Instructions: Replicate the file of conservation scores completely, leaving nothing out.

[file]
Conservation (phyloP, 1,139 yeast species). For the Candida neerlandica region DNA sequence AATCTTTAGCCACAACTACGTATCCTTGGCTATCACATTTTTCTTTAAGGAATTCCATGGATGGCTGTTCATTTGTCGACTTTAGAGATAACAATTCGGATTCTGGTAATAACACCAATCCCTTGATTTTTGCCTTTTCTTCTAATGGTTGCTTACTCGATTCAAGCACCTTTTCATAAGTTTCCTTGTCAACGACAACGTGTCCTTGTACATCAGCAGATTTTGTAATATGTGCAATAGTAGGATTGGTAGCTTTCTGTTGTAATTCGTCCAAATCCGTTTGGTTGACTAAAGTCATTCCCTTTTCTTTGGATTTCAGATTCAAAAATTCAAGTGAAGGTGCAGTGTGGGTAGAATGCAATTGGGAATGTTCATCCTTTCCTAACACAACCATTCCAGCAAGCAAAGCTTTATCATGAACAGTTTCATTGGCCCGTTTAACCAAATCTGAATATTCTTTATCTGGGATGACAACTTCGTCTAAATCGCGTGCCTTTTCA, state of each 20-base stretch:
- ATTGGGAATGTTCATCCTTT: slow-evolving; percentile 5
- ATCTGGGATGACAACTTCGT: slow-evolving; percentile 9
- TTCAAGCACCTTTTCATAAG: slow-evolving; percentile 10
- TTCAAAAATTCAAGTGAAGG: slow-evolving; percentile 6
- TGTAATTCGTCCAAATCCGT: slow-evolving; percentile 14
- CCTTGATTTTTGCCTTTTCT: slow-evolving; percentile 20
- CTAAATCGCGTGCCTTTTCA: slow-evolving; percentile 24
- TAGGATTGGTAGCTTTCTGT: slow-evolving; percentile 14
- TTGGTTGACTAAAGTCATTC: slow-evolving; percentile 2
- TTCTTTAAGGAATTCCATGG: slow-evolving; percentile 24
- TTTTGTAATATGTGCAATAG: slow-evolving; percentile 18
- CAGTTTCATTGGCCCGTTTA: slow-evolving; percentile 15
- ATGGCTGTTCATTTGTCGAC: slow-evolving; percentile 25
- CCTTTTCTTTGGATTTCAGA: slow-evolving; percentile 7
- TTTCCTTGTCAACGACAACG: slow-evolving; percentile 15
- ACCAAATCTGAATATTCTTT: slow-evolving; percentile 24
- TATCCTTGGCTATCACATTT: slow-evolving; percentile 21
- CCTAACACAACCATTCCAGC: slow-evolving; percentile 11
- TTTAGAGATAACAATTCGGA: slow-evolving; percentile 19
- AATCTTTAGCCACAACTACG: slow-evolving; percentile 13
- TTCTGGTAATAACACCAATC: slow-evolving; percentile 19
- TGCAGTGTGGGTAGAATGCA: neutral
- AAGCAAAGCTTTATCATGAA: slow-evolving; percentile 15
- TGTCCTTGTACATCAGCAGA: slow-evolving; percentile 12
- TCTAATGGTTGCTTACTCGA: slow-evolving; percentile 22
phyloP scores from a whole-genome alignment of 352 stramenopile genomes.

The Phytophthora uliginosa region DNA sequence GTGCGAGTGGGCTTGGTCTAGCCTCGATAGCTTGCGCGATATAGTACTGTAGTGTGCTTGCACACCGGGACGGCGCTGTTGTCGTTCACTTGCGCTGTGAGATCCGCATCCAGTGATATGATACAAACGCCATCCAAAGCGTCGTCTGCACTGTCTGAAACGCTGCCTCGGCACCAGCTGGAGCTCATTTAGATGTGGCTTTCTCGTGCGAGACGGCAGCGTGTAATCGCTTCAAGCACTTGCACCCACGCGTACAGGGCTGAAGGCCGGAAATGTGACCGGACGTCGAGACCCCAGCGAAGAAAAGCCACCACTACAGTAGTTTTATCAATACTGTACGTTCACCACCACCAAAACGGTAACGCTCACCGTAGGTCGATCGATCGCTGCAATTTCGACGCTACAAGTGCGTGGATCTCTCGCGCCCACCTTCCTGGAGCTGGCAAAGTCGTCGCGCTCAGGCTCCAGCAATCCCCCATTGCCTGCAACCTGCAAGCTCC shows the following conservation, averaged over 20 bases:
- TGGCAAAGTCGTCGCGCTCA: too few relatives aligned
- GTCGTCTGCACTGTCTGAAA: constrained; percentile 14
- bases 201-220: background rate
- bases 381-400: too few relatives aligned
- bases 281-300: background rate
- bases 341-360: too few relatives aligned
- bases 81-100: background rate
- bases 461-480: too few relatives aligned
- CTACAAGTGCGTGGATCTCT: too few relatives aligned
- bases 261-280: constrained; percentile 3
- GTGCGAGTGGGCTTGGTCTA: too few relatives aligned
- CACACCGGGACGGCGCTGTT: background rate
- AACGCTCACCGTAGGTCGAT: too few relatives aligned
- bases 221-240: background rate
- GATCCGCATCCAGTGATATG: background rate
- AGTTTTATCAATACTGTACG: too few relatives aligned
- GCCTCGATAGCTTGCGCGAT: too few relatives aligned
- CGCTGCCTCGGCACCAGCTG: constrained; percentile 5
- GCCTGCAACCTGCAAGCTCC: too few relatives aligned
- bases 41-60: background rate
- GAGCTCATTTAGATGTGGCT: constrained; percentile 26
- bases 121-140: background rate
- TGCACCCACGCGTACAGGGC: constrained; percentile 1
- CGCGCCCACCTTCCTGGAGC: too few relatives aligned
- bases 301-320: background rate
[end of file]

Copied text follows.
Conservation (phyloP, 1,139 yeast species). For the Candida neerlandica region DNA sequence AATCTTTAGCCACAACTACGTATCCTTGGCTATCACATTTTTCTTTAAGGAATTCCATGGATGGCTGTTCATTTGTCGACTTTAGAGATAACAATTCGGATTCTGGTAATAACACCAATCCCTTGATTTTTGCCTTTTCTTCTAATGGTTGCTTACTCGATTCAAGCACCTTTTCATAAGTTTCCTTGTCAACGACAACGTGTCCTTGTACATCAGCAGATTTTGTAATATGTGCAATAGTAGGATTGGTAGCTTTCTGTTGTAATTCGTCCAAATCCGTTTGGTTGACTAAAGTCATTCCCTTTTCTTTGGATTTCAGATTCAAAAATTCAAGTGAAGGTGCAGTGTGGGTAGAATGCAATTGGGAATGTTCATCCTTTCCTAACACAACCATTCCAGCAAGCAAAGCTTTATCATGAACAGTTTCATTGGCCCGTTTAACCAAATCTGAATATTCTTTATCTGGGATGACAACTTCGTCTAAATCGCGTGCCTTTTCA, state of each 20-base stretch:
- ATTGGGAATGTTCATCCTTT: slow-evolving; percentile 5
- ATCTGGGATGACAACTTCGT: slow-evolving; percentile 9
- TTCAAGCACCTTTTCATAAG: slow-evolving; percentile 10
- TTCAAAAATTCAAGTGAAGG: slow-evolving; percentile 6
- TGTAATTCGTCCAAATCCGT: slow-evolving; percentile 14
- CCTTGATTTTTGCCTTTTCT: slow-evolving; percentile 20
- CTAAATCGCGTGCCTTTTCA: slow-evolving; percentile 24
- TAGGATTGGTAGCTTTCTGT: slow-evolving; percentile 14
- TTGGTTGACTAAAGTCATTC: slow-evolving; percentile 2
- TTCTTTAAGGAATTCCATGG: slow-evolving; percentile 24
- TTTTGTAATATGTGCAATAG: slow-evolving; percentile 18
- CAGTTTCATTGGCCCGTTTA: slow-evolving; percentile 15
- ATGGCTGTTCATTTGTCGAC: slow-evolving; percentile 25
- CCTTTTCTTTGGATTTCAGA: slow-evolving; percentile 7
- TTTCCTTGTCAACGACAACG: slow-evolving; percentile 15
- ACCAAATCTGAATATTCTTT: slow-evolving; percentile 24
- TATCCTTGGCTATCACATTT: slow-evolving; percentile 21
- CCTAACACAACCATTCCAGC: slow-evolving; percentile 11
- TTTAGAGATAACAATTCGGA: slow-evolving; percentile 19
- AATCTTTAGCCACAACTACG: slow-evolving; percentile 13
- TTCTGGTAATAACACCAATC: slow-evolving; percentile 19
- TGCAGTGTGGGTAGAATGCA: neutral
- AAGCAAAGCTTTATCATGAA: slow-evolving; percentile 15
- TGTCCTTGTACATCAGCAGA: slow-evolving; percentile 12
- TCTAATGGTTGCTTACTCGA: slow-evolving; percentile 22
phyloP scores from a whole-genome alignment of 352 stramenopile genomes.

The Phytophthora uliginosa region DNA sequence GTGCGAGTGGGCTTGGTCTAGCCTCGATAGCTTGCGCGATATAGTACTGTAGTGTGCTTGCACACCGGGACGGCGCTGTTGTCGTTCACTTGCGCTGTGAGATCCGCATCCAGTGATATGATACAAACGCCATCCAAAGCGTCGTCTGCACTGTCTGAAACGCTGCCTCGGCACCAGCTGGAGCTCATTTAGATGTGGCTTTCTCGTGCGAGACGGCAGCGTGTAATCGCTTCAAGCACTTGCACCCACGCGTACAGGGCTGAAGGCCGGAAATGTGACCGGACGTCGAGACCCCAGCGAAGAAAAGCCACCACTACAGTAGTTTTATCAATACTGTACGTTCACCACCACCAAAACGGTAACGCTCACCGTAGGTCGATCGATCGCTGCAATTTCGACGCTACAAGTGCGTGGATCTCTCGCGCCCACCTTCCTGGAGCTGGCAAAGTCGTCGCGCTCAGGCTCCAGCAATCCCCCATTGCCTGCAACCTGCAAGCTCC shows the following conservation, averaged over 20 bases:
- TGGCAAAGTCGTCGCGCTCA: too few relatives aligned
- GTCGTCTGCACTGTCTGAAA: constrained; percentile 14
- bases 201-220: background rate
- bases 381-400: too few relatives aligned
- bases 281-300: background rate
- bases 341-360: too few relatives aligned
- bases 81-100: background rate
- bases 461-480: too few relatives aligned
- CTACAAGTGCGTGGATCTCT: too few relatives aligned
- bases 261-280: constrained; percentile 3
- GTGCGAGTGGGCTTGGTCTA: too few relatives aligned
- CACACCGGGACGGCGCTGTT: background rate
- AACGCTCACCGTAGGTCGAT: too few relatives aligned
- bases 221-240: background rate
- GATCCGCATCCAGTGATATG: background rate
- AGTTTTATCAATACTGTACG: too few relatives aligned
- GCCTCGATAGCTTGCGCGAT: too few relatives aligned
- CGCTGCCTCGGCACCAGCTG: constrained; percentile 5
- GCCTGCAACCTGCAAGCTCC: too few relatives aligned
- bases 41-60: background rate
- GAGCTCATTTAGATGTGGCT: constrained; percentile 26
- bases 121-140: background rate
- TGCACCCACGCGTACAGGGC: constrained; percentile 1
- CGCGCCCACCTTCCTGGAGC: too few relatives aligned
- bases 301-320: background rate